Space Weather Update: 02/28/2017
By Spaceweather.com, 02/28/2017
SUNSET PLANETS: When the sun goes down tonight, step outside and look west. The skinny crescent Moon is shining alongside Venus in the twilight sky. Got a small telescope? Point it at Venus. The planet has phases, and it is a crescent, too! Sky maps: Feb. 28, Mar. 1.
SOLAR WIND, INCOMING: A canyon-shaped hole in the sun's atmosphere is spewing a stream of solar wind toward Earth. Polar geomagnetic storms could begin as early as Feb. 28th when the leading edge of the stream reaches our planet. NOAA forecasters estimate a 60% chance of G1-class storms on March 1st when Earth is fully enveloped by the fast-moving solar wind.
The source of the solar wind is a coronal hole (CH)--a region in the sun's atmosphere where the magnetic field opens up and allows solar wind to escape. NASA's Solar Dynamics Observatory photographed the structure, above, on Feb. 27th. Researchers call this a "negative-polarity" coronal hole because it contains south-pointing (that is, "negative") magnetic fields that tend to be very effective in causing geomagnetic storms when they reach Earth. Arctic sky watchers should be alert for bright auroras in the nights ahead. Free: Aurora alerts.
SOUTHERN HEMISPHERE SOLAR ECLIPSE: On Sunday, Feb. 26th, the Moon passed in front of the sun, off-center, transforming the solar disk into a crescent across much of Earth's southern hemisphere. Oleg Toumilovitch sends this picture from Johannesburg, South Africa:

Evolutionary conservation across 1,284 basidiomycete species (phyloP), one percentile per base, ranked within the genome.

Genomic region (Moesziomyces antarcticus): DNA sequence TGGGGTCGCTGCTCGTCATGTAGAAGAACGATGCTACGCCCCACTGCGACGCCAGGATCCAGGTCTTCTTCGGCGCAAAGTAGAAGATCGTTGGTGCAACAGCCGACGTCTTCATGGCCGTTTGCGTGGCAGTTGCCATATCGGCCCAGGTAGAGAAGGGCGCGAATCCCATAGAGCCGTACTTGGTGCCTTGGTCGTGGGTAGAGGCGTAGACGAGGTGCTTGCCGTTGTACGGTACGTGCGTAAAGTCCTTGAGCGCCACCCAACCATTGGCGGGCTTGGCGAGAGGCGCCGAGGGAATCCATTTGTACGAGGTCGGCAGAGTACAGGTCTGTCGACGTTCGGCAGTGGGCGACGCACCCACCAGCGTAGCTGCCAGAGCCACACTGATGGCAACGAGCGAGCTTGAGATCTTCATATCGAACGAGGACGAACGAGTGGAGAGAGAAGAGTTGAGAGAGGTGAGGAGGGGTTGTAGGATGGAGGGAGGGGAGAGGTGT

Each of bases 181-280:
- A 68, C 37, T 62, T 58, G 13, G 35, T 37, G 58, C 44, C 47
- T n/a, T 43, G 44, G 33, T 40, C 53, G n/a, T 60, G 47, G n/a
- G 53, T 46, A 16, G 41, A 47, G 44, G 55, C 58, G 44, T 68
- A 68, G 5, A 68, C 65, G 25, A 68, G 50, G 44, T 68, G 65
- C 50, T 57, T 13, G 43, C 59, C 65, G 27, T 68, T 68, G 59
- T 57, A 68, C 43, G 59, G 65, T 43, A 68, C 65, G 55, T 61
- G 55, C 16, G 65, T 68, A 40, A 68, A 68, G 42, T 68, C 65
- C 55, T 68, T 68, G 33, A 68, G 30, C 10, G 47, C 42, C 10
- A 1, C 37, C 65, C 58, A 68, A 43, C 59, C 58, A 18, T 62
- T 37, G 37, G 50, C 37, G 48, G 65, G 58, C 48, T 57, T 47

"I caught the last moments of the eclipse just before sunset," says Toumilovitch.
While hundreds of millions of people witnessed a crescent sun, a much smaller number saw the "ring of fire." In a narrow path stretching across the southern reaches of South America and parts of Africa, the Moon passed directly in front of the sun, covering 99% of the solar disk. This allowed a fiery annulus of solar plasma to circumscribe the mountainous limb of the Moon.
Petr Horalek photographed the deep annular eclipse from Facundo, Argentina:
A full-sized image clearly shows the ring-shaped sun.
"What a wonderful experience," says Horalek. "In Patagonia, we witnessed the deep and incredibly short annular solar eclipse (duration about 47 sec.) in a blue sky with absolutely no cloud! The eclipse was so deep that the environment grew darker and all the shadows were drab. The place we chose was just a few dozens of meters from pleasant campsite, on the shore of small river close to Facundo village in Chubut, Argentina."
ARCTIC SPACE REINDEER: The students of Earth to Sky Calculus are about to travel inside the Arctic Circle (Abisko, Sweden) for their first polar space weather balloon launch. To raise money for the trip, on Feb. 23rd they flew a payload-full of Arctic reindeer pendants to the edge of space: